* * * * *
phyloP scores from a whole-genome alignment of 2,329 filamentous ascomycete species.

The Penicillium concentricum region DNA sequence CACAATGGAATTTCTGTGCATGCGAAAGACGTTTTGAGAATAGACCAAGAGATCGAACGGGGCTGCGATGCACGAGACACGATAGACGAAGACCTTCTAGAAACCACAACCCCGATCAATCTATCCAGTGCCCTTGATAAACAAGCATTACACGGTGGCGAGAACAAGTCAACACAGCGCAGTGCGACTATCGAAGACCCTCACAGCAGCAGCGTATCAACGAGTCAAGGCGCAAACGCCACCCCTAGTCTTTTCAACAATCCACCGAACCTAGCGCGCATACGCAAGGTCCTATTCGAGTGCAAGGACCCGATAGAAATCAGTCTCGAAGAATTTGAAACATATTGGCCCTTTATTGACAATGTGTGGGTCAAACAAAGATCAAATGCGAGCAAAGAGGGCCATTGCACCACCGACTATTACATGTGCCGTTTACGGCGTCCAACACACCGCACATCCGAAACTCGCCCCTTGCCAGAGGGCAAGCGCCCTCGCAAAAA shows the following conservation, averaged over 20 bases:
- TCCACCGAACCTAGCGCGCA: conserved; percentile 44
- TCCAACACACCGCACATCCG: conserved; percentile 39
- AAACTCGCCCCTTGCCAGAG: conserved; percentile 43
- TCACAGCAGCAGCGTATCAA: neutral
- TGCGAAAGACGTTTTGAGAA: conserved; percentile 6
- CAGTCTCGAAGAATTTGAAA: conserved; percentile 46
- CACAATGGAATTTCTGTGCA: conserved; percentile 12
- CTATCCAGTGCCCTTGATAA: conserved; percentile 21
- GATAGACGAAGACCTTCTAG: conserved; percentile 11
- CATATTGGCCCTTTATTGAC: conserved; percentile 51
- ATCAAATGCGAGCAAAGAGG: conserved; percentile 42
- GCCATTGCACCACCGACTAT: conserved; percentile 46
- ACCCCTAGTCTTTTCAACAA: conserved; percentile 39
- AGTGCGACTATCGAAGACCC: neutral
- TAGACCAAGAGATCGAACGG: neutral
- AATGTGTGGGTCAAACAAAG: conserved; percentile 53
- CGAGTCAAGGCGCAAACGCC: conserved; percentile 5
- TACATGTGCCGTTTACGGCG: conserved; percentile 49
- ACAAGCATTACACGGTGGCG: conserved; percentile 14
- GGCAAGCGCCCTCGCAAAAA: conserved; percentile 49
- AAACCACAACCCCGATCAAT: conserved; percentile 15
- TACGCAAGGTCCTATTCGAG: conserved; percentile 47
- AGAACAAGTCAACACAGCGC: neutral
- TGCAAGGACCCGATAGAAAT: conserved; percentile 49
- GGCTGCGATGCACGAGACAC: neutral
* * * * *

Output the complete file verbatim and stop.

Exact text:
phyloP scores from a whole-genome alignment of 2,329 filamentous ascomycete species.

The Penicillium concentricum region DNA sequence CACAATGGAATTTCTGTGCATGCGAAAGACGTTTTGAGAATAGACCAAGAGATCGAACGGGGCTGCGATGCACGAGACACGATAGACGAAGACCTTCTAGAAACCACAACCCCGATCAATCTATCCAGTGCCCTTGATAAACAAGCATTACACGGTGGCGAGAACAAGTCAACACAGCGCAGTGCGACTATCGAAGACCCTCACAGCAGCAGCGTATCAACGAGTCAAGGCGCAAACGCCACCCCTAGTCTTTTCAACAATCCACCGAACCTAGCGCGCATACGCAAGGTCCTATTCGAGTGCAAGGACCCGATAGAAATCAGTCTCGAAGAATTTGAAACATATTGGCCCTTTATTGACAATGTGTGGGTCAAACAAAGATCAAATGCGAGCAAAGAGGGCCATTGCACCACCGACTATTACATGTGCCGTTTACGGCGTCCAACACACCGCACATCCGAAACTCGCCCCTTGCCAGAGGGCAAGCGCCCTCGCAAAAA shows the following conservation, averaged over 20 bases:
- TCCACCGAACCTAGCGCGCA: conserved; percentile 44
- TCCAACACACCGCACATCCG: conserved; percentile 39
- AAACTCGCCCCTTGCCAGAG: conserved; percentile 43
- TCACAGCAGCAGCGTATCAA: neutral
- TGCGAAAGACGTTTTGAGAA: conserved; percentile 6
- CAGTCTCGAAGAATTTGAAA: conserved; percentile 46
- CACAATGGAATTTCTGTGCA: conserved; percentile 12
- CTATCCAGTGCCCTTGATAA: conserved; percentile 21
- GATAGACGAAGACCTTCTAG: conserved; percentile 11
- CATATTGGCCCTTTATTGAC: conserved; percentile 51
- ATCAAATGCGAGCAAAGAGG: conserved; percentile 42
- GCCATTGCACCACCGACTAT: conserved; percentile 46
- ACCCCTAGTCTTTTCAACAA: conserved; percentile 39
- AGTGCGACTATCGAAGACCC: neutral
- TAGACCAAGAGATCGAACGG: neutral
- AATGTGTGGGTCAAACAAAG: conserved; percentile 53
- CGAGTCAAGGCGCAAACGCC: conserved; percentile 5
- TACATGTGCCGTTTACGGCG: conserved; percentile 49
- ACAAGCATTACACGGTGGCG: conserved; percentile 14
- GGCAAGCGCCCTCGCAAAAA: conserved; percentile 49
- AAACCACAACCCCGATCAAT: conserved; percentile 15
- TACGCAAGGTCCTATTCGAG: conserved; percentile 47
- AGAACAAGTCAACACAGCGC: neutral
- TGCAAGGACCCGATAGAAAT: conserved; percentile 49
- GGCTGCGATGCACGAGACAC: neutral